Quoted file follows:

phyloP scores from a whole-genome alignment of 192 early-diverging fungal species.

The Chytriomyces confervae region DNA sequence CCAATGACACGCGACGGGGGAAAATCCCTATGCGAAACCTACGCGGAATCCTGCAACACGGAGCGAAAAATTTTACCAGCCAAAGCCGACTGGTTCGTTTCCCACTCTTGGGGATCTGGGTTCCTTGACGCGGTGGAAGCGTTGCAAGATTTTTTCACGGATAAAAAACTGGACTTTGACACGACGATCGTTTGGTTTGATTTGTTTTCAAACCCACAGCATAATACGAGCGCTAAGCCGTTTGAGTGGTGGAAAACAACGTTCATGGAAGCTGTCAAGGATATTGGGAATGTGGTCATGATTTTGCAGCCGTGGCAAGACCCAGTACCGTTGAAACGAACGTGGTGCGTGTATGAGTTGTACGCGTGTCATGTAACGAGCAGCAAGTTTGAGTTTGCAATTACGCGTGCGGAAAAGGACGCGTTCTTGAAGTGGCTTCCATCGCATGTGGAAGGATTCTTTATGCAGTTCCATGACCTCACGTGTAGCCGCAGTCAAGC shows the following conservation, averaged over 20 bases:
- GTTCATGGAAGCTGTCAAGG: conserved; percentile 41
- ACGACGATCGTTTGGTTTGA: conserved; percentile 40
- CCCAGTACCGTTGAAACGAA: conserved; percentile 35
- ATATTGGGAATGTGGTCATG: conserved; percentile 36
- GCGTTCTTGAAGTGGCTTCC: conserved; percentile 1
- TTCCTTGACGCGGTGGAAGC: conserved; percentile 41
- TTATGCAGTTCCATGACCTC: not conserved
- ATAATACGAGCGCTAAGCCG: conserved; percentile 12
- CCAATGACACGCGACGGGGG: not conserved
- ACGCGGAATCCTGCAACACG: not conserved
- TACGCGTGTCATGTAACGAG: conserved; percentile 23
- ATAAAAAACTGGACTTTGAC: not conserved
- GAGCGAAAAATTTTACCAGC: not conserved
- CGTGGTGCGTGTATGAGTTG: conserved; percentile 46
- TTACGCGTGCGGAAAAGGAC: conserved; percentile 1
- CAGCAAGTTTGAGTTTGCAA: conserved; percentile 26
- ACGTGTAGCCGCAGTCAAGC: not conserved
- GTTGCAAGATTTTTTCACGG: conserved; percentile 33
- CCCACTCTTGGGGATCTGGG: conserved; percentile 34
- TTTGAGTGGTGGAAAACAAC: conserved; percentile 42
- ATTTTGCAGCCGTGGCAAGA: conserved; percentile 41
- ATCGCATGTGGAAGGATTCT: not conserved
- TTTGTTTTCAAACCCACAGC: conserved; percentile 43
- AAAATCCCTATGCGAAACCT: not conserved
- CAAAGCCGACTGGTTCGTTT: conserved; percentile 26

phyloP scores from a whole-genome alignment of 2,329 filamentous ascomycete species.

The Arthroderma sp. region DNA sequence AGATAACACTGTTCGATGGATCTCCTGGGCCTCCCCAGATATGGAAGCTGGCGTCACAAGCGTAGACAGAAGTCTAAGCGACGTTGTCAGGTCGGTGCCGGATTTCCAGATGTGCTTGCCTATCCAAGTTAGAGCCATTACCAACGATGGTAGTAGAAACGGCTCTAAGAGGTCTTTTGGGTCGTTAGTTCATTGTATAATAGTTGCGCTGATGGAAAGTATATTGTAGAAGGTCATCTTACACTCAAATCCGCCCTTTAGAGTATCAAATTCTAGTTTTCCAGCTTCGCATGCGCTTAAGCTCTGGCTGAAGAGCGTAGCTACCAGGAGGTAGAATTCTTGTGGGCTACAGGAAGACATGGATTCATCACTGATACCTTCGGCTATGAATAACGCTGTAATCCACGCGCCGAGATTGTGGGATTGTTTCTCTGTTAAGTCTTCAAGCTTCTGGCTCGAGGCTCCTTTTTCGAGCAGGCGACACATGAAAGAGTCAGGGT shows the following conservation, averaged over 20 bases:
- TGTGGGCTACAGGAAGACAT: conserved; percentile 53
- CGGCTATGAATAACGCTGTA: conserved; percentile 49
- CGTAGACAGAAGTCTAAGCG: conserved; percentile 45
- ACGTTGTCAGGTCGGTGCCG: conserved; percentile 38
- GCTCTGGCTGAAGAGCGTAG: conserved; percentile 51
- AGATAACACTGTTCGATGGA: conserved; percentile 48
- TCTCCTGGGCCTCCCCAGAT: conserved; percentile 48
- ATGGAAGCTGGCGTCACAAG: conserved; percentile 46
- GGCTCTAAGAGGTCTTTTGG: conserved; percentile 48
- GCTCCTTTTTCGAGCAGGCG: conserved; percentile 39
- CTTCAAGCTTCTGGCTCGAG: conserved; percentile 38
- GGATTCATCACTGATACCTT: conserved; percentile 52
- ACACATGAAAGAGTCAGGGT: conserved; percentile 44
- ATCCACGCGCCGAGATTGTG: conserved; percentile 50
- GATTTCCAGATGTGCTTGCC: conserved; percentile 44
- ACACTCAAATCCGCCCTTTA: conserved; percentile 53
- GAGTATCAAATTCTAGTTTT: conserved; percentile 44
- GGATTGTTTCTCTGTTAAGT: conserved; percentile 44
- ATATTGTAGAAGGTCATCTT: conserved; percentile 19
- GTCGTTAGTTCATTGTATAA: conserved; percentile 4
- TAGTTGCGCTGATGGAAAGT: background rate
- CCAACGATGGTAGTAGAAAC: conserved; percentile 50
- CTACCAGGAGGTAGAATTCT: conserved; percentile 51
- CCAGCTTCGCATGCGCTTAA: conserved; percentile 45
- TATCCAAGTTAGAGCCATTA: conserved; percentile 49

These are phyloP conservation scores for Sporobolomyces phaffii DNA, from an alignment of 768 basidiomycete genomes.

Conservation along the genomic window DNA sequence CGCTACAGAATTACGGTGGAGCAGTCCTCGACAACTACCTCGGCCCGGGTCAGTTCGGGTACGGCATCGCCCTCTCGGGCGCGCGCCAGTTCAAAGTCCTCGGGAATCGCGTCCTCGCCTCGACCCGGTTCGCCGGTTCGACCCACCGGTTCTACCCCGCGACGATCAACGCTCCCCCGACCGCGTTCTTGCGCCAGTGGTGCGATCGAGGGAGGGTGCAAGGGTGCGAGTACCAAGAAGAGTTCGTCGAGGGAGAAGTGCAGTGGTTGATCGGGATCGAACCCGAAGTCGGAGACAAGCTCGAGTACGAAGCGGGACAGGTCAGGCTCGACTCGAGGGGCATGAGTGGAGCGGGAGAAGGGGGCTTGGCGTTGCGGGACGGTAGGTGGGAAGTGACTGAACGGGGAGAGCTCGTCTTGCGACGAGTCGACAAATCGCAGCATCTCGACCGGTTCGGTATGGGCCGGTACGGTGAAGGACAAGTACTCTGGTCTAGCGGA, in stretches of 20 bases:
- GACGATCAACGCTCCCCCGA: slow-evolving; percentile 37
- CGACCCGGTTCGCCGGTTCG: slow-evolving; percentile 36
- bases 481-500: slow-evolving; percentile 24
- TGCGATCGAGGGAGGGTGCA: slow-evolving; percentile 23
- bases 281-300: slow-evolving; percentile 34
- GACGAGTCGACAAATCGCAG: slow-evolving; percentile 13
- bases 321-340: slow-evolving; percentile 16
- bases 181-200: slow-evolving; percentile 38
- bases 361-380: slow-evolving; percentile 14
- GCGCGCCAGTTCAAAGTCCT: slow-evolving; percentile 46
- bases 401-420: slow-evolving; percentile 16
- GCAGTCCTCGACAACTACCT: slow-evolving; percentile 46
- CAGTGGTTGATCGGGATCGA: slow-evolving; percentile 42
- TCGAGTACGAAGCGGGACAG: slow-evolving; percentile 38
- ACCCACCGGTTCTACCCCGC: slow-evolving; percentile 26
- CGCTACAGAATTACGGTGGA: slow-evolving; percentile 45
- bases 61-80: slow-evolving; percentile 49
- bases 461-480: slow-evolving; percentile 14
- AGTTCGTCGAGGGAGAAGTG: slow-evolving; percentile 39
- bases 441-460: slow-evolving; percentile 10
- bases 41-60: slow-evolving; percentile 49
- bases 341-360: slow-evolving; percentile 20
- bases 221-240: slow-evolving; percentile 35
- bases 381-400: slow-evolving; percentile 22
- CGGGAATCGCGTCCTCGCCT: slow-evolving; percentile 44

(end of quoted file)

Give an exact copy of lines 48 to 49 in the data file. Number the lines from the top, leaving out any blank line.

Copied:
- ATATTGTAGAAGGTCATCTT: conserved; percentile 19
- GTCGTTAGTTCATTGTATAA: conserved; percentile 4